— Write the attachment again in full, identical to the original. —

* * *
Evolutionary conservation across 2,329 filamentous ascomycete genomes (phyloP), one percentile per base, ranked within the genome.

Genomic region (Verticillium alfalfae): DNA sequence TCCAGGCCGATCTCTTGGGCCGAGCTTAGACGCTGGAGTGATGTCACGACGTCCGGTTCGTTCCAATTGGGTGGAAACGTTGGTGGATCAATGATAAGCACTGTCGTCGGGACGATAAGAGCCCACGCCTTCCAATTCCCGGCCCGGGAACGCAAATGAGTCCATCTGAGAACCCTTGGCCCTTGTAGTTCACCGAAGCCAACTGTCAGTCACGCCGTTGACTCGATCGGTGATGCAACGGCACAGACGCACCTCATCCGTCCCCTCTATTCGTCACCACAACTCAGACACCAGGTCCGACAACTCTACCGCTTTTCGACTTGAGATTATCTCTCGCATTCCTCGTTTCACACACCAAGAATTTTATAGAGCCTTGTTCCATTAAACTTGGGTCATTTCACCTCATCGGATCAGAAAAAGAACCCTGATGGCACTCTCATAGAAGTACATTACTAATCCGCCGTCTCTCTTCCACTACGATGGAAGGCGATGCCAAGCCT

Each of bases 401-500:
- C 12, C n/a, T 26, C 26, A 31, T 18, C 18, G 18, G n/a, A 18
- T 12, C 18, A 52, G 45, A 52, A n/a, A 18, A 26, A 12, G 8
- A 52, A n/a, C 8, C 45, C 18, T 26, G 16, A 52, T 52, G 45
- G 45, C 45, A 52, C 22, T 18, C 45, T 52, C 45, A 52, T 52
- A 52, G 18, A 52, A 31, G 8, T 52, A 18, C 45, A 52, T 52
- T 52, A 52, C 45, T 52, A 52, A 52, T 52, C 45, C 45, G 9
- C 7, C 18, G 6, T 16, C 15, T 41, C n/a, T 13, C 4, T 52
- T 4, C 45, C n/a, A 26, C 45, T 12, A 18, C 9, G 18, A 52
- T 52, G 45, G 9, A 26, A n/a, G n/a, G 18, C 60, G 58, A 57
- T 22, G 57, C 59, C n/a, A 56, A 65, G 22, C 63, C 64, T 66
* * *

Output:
Evolutionary conservation across 2,329 filamentous ascomycete genomes (phyloP), one percentile per base, ranked within the genome.

Genomic region (Verticillium alfalfae): DNA sequence TCCAGGCCGATCTCTTGGGCCGAGCTTAGACGCTGGAGTGATGTCACGACGTCCGGTTCGTTCCAATTGGGTGGAAACGTTGGTGGATCAATGATAAGCACTGTCGTCGGGACGATAAGAGCCCACGCCTTCCAATTCCCGGCCCGGGAACGCAAATGAGTCCATCTGAGAACCCTTGGCCCTTGTAGTTCACCGAAGCCAACTGTCAGTCACGCCGTTGACTCGATCGGTGATGCAACGGCACAGACGCACCTCATCCGTCCCCTCTATTCGTCACCACAACTCAGACACCAGGTCCGACAACTCTACCGCTTTTCGACTTGAGATTATCTCTCGCATTCCTCGTTTCACACACCAAGAATTTTATAGAGCCTTGTTCCATTAAACTTGGGTCATTTCACCTCATCGGATCAGAAAAAGAACCCTGATGGCACTCTCATAGAAGTACATTACTAATCCGCCGTCTCTCTTCCACTACGATGGAAGGCGATGCCAAGCCT

Each of bases 401-500:
- C 12, C n/a, T 26, C 26, A 31, T 18, C 18, G 18, G n/a, A 18
- T 12, C 18, A 52, G 45, A 52, A n/a, A 18, A 26, A 12, G 8
- A 52, A n/a, C 8, C 45, C 18, T 26, G 16, A 52, T 52, G 45
- G 45, C 45, A 52, C 22, T 18, C 45, T 52, C 45, A 52, T 52
- A 52, G 18, A 52, A 31, G 8, T 52, A 18, C 45, A 52, T 52
- T 52, A 52, C 45, T 52, A 52, A 52, T 52, C 45, C 45, G 9
- C 7, C 18, G 6, T 16, C 15, T 41, C n/a, T 13, C 4, T 52
- T 4, C 45, C n/a, A 26, C 45, T 12, A 18, C 9, G 18, A 52
- T 52, G 45, G 9, A 26, A n/a, G n/a, G 18, C 60, G 58, A 57
- T 22, G 57, C 59, C n/a, A 56, A 65, G 22, C 63, C 64, T 66